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Emotional Trauma Release Massage - Grounding Techniques


Emotional trauma release massage therapy, the manual manipulation of soft body tissue to enhance health and well-being, may relieve physical, emotional, and mental stress and reduce melancholy, anxiety, and irritability (Collinge, Kahn, & Soltysik, 2012).

Massage treatment helps individuals with PTSD-related dissociation be more aware of how emotions appear physically and feel comfortable in their bodies (Price, 2005).

Traumatized people generally have hyper-arousal and hyper-vigilance, therefore massage may help. In a situation of stress and strain, their muscles may contract and their bodies may flood with cortisol, a damaging stress hormone.

Massage treatment decreases cortisol while raising mood-boosting hormones (serotonin and dopamine) (Field, Hernandez-Reif, Diego, Schanberg, & Kuhn, 2005). Massage increases circulation relieves pain, and relaxes stiff muscles.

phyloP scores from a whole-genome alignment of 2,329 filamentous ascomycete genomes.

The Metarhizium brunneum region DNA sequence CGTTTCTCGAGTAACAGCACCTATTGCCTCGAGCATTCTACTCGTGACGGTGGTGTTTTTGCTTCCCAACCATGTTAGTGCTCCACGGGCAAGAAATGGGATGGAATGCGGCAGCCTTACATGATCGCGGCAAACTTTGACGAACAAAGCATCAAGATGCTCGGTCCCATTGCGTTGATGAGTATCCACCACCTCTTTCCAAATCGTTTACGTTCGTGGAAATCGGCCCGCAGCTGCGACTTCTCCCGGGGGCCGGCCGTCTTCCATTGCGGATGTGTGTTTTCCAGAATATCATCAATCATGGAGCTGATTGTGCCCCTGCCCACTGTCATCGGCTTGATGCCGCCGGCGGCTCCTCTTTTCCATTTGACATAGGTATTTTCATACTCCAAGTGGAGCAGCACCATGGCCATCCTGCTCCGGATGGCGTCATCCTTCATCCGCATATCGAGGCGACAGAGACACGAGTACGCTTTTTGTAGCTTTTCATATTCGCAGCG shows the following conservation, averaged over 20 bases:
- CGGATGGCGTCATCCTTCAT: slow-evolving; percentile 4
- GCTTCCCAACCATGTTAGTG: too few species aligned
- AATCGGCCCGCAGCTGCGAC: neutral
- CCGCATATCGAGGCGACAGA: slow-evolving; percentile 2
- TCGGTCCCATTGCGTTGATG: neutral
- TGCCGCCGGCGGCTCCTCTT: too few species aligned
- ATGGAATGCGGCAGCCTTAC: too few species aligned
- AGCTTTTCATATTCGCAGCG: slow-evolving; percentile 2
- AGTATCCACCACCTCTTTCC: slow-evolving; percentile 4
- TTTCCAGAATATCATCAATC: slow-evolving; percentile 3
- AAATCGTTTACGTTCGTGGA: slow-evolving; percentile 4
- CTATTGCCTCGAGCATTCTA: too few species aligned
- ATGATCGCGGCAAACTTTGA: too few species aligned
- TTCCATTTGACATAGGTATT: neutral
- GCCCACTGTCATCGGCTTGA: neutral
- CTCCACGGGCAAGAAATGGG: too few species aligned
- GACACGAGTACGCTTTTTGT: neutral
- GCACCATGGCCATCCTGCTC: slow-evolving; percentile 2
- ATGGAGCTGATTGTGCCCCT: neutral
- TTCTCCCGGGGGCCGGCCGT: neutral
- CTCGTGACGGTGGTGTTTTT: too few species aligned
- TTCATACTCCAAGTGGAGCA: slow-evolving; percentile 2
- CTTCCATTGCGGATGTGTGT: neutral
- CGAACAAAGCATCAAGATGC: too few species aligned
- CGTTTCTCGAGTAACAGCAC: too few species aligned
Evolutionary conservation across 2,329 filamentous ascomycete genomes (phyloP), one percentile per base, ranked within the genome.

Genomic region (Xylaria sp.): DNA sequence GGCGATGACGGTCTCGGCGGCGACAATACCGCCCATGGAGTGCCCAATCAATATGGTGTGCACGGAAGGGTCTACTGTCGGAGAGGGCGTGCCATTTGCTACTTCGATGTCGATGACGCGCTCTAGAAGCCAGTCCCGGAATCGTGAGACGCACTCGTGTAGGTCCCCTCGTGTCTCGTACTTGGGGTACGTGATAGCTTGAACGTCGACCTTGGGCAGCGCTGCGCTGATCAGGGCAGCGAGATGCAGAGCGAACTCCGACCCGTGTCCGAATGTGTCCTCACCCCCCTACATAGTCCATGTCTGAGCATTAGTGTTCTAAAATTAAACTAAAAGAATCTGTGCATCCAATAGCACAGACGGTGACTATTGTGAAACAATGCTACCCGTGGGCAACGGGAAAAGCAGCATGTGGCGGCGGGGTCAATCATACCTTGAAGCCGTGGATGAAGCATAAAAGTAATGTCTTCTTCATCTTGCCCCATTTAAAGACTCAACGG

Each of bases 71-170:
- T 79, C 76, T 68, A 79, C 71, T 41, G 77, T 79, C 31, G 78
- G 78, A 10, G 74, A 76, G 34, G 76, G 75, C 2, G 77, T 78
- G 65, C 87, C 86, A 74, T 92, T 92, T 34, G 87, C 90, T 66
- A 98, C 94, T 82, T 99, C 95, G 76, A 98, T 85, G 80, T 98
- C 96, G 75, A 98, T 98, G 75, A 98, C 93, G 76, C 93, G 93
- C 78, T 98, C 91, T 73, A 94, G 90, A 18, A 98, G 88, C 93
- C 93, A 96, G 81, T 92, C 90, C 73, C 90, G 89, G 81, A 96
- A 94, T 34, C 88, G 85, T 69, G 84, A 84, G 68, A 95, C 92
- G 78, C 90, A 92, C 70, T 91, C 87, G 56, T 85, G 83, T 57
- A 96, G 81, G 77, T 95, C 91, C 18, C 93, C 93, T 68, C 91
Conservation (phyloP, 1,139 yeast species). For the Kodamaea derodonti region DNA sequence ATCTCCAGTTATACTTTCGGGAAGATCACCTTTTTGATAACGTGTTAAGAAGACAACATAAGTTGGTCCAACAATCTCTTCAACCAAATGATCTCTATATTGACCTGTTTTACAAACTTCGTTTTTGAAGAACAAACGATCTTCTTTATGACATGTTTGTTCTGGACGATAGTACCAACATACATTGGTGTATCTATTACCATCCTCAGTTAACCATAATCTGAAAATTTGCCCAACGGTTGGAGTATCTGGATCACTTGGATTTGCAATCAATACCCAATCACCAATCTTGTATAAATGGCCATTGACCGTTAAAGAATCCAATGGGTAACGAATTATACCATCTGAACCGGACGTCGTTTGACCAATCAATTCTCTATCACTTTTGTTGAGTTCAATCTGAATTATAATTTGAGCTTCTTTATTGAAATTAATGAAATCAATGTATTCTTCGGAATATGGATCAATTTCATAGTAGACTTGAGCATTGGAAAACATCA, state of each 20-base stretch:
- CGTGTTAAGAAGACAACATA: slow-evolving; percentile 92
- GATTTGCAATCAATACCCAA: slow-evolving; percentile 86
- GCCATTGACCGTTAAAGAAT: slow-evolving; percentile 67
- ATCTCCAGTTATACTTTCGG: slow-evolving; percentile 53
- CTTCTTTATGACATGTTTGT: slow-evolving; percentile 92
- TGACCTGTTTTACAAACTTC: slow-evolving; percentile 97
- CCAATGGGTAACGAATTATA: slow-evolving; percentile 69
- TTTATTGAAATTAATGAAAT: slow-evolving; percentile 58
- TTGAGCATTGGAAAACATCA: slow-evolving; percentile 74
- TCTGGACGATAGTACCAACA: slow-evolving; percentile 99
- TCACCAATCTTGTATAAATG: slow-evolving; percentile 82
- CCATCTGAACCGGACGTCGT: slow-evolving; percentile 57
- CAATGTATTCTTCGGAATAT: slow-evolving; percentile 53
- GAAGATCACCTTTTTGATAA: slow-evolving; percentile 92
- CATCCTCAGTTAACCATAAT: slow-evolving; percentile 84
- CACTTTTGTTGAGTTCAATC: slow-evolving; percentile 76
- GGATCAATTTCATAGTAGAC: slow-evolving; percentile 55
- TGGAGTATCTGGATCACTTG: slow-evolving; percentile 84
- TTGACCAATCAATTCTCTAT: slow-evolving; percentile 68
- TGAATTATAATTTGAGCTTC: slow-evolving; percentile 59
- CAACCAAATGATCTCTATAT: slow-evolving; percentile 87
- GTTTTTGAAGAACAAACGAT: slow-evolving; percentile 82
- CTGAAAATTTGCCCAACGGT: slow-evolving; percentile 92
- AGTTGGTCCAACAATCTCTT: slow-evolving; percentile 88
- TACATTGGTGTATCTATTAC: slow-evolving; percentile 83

This relaxation may help traumatized persons let go of their fight-or-flight stress reaction and become calmer, which can aid in treatment and everyday life (Hatayama, Kitamura, Tamura, Nagano, & Ohnuki, 2008).

COPYRIGHT_SPINE: Published on https://spinal-injury.net/emotional-trauma-release-massage/ by Dr. Bill Butcher on 2022-10-05T00:34:52.810Z

Find a trauma-informed massage therapist who performs consent-based bodywork to reduce the possibility of a client feeling out of control. For people who have been traumatized, a terrible massage might be retraumatizing. A caring massage may also be therapeutic.

Massage may help psychotherapy clients maintain stability between sessions and handle trauma processing during treatment. Massage treatment may be utilized to develop a new habit of calm and self-regulation even after trauma recovery.

Hands Massaging A Person Just Below The Neck
Hands Massaging A Person Just Below The Neck

What Is An Emotional Release In Trauma Massage?